Icon fonts are all the rage right now. They make it so dang easy to embed vector graphics into a page that designers everywhere are turning to them as the primary way to handle icons.
The problem of course is, we need more control over which icons we embed. Sometimes we pull from a variety of sources, including our own work, and we need a good way to put it all together. Enter icon font generators. Follow along as we compare a few of our favorites.
Why a Generator?
The downside of using an icon font is that you’re limited by the icons that happen to be in the set that you downloaded. If you want to include three different icons from three different sets, you’ll have to load in three different fonts, which might actually mean loading in hundreds of icons that you simply don’t need.
Obviously, if you’re going for a lean, mean site with no superfluous resources and unnecessary loading lags, this isn’t the best way to go about embedding icons. This is where custom icon fonts come in. In this scenario, you take your three icons, toss them into a single tiny custom built font, and embed that into your page.
Unfortunately, not all of us have the knowledge or resources to build our own fonts. Don’t worry though, these custom icon font generators have you covered. Whether you want to use your own icons or leverage existing icon sets, there’s a tool below to get the job done.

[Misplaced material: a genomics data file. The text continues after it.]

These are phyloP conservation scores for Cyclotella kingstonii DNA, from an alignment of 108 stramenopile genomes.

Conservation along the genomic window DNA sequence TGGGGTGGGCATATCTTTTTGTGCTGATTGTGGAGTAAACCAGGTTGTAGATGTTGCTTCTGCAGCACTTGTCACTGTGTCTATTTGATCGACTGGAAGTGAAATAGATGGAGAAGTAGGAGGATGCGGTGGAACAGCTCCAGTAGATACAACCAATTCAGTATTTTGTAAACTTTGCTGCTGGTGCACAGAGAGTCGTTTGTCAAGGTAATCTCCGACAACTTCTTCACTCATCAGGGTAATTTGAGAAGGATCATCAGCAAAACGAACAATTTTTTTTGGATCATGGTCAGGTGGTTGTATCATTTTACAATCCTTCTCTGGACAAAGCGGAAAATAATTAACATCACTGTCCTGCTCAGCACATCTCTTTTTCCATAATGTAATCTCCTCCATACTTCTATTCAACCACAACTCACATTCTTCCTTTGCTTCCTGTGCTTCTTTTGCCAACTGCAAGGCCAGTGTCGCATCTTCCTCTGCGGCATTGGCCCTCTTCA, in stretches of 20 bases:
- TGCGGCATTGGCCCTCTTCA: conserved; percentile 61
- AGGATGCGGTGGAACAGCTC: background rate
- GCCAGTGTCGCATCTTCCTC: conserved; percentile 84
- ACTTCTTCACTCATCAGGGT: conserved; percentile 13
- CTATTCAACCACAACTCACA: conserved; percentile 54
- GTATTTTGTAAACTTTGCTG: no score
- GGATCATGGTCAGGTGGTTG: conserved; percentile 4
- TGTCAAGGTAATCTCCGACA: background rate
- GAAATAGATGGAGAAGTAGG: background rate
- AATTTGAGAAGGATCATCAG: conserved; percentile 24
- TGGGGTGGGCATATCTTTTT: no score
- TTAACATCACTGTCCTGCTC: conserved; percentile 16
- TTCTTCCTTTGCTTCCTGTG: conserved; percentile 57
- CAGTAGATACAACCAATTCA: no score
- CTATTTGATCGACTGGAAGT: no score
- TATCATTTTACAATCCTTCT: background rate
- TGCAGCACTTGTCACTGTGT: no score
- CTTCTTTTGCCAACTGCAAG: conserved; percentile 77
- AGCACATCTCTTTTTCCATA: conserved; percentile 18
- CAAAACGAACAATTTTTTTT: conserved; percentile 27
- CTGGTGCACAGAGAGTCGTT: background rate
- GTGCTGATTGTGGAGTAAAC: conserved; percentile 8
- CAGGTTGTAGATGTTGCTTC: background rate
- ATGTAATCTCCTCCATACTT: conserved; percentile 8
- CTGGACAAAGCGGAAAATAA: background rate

The first generator that we’re going to check out is Fontello. This app is super slick, really easy to use and has eleven completely free icon sets including Font Awesome and Iconic. There aren’t thousands of icons to choose from, but there are definitely enough that you should be able to find what you’re looking for.
Speaking of finding what you’re looking for, that task is made simple by the instantly updating search feature at the top of the page. I love the live filtering here, which is way better than waiting for a new page to load with your search results.
Choosing icons for your custom font is as easy as clicking on them. After you’ve found and selected the icons that you want to include, jump over to the second tab where you can change the names of each icon. It’s little customization options like this that make Fontello so great.
The next step is to check out the “Edit Codes” tab so you can customize the characters that are associated with each icon. Doing this is easy enough, simply use the provided fields.
After completing the steps above, you’re all ready to go. Simply type in a file name and click the download link to receive your custom font.